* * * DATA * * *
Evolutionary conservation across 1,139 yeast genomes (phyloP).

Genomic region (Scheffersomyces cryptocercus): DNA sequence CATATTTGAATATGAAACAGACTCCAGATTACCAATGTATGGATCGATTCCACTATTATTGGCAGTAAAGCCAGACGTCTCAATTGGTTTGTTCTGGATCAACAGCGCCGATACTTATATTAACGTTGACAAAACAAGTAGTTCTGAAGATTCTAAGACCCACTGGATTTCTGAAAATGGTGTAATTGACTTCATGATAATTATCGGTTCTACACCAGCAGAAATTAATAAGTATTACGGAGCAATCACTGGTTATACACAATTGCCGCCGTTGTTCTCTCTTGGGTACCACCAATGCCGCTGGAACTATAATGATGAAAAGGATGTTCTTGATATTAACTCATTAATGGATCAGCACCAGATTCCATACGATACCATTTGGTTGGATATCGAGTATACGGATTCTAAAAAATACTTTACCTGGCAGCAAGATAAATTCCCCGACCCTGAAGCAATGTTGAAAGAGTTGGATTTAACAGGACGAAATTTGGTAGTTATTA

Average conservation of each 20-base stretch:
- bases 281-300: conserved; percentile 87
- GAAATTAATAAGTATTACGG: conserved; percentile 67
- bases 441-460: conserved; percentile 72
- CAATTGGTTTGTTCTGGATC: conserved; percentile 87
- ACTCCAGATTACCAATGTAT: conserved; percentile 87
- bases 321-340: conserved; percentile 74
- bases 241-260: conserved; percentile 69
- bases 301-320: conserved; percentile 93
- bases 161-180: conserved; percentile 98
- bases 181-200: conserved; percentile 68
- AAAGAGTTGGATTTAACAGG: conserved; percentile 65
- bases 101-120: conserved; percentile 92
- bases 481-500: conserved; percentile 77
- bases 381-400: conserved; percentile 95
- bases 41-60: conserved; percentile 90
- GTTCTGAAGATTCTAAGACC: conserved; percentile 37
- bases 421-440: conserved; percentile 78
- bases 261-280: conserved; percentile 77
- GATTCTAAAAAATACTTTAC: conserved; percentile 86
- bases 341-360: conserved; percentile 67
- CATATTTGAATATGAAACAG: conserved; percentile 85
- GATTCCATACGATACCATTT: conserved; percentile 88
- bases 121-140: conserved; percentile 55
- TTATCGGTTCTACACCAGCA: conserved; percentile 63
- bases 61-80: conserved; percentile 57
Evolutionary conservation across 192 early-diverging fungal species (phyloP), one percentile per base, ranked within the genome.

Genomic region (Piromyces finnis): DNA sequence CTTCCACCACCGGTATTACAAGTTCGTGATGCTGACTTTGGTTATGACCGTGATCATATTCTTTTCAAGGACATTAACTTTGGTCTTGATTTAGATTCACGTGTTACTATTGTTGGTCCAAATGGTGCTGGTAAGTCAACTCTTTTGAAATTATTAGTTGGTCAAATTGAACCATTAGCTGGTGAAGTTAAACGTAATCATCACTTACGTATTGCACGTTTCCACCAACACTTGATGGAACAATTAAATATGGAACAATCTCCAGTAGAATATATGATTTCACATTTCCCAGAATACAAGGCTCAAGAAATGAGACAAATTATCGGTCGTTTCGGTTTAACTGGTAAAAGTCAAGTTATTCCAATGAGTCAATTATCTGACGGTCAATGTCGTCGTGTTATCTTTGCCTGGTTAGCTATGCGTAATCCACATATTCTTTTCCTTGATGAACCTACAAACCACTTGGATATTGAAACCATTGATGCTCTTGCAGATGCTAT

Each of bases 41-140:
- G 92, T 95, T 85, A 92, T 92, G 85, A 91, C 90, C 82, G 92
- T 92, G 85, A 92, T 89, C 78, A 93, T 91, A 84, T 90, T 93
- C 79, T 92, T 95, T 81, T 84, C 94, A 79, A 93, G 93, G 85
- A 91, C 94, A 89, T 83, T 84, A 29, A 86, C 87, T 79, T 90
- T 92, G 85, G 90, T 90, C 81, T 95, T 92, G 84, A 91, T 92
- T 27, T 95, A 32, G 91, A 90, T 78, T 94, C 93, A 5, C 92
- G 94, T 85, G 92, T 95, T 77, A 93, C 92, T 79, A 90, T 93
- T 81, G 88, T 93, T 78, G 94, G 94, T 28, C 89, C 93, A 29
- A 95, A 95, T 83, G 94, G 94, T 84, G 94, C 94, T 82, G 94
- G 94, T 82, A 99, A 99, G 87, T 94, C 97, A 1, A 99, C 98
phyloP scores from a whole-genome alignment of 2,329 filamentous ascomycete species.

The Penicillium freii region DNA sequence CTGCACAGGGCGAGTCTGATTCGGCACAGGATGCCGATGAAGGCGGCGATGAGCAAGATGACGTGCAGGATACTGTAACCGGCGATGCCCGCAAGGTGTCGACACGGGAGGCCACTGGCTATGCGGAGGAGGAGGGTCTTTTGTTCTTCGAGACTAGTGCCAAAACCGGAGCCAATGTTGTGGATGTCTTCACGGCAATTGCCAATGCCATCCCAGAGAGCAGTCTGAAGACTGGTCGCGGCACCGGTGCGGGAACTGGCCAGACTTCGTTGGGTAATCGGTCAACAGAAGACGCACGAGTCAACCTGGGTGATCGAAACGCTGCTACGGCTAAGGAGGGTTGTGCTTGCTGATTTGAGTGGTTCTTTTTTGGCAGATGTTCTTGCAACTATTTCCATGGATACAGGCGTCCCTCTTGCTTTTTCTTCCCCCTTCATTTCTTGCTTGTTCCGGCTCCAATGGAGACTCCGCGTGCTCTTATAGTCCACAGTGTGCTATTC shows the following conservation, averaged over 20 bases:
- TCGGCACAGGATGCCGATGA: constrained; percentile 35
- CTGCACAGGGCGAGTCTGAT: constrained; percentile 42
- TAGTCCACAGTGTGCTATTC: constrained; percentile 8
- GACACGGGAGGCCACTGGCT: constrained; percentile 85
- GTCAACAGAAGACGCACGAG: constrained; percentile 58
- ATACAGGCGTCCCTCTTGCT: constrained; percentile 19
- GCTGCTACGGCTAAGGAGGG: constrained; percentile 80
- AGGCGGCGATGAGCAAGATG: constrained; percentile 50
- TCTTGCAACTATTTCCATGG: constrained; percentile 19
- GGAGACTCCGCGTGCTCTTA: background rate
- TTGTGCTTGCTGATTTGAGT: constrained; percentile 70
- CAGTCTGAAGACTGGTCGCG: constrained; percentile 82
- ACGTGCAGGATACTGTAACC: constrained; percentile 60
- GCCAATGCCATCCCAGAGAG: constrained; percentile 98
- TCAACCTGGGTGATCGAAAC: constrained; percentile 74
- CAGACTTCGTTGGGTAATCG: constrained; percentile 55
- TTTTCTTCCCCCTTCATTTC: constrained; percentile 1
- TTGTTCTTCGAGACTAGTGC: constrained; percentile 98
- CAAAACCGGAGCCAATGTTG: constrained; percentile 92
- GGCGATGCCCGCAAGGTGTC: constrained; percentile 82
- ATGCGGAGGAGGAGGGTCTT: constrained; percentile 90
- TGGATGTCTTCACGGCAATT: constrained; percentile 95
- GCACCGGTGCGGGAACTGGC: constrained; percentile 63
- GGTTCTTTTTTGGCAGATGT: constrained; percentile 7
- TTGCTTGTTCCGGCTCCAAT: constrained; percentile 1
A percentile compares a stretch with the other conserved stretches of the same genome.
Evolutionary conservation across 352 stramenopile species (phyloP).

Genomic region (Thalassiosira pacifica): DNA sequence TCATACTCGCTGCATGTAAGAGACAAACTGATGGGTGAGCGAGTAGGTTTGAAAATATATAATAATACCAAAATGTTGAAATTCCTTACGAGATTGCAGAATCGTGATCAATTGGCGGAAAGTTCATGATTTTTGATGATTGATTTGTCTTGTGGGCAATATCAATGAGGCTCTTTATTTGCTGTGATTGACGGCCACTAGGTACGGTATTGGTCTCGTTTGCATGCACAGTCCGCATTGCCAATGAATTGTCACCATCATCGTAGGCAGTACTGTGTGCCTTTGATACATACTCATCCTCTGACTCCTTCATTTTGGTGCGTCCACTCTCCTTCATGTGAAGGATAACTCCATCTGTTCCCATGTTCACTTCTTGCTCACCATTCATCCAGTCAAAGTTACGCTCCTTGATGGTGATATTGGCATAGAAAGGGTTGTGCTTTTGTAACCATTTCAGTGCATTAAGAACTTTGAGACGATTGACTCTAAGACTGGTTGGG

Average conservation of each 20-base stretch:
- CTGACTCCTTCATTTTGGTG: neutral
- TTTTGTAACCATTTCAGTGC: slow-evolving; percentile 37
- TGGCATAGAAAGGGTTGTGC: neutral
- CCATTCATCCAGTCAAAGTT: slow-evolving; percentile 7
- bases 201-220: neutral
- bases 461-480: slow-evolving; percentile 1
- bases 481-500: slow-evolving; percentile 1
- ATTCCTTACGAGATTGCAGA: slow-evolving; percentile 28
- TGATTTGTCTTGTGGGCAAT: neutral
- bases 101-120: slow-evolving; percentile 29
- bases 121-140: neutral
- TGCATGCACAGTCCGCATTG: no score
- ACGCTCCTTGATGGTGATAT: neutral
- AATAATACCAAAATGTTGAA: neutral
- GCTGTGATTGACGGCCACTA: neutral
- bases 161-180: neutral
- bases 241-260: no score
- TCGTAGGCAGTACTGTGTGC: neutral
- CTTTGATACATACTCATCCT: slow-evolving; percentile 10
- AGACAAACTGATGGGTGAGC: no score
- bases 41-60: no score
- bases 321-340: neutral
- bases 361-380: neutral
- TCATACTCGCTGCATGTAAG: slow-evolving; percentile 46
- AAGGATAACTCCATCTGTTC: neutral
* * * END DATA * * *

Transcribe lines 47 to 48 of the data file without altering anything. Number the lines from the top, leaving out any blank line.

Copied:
- GACACGGGAGGCCACTGGCT: constrained; percentile 85
- GTCAACAGAAGACGCACGAG: constrained; percentile 58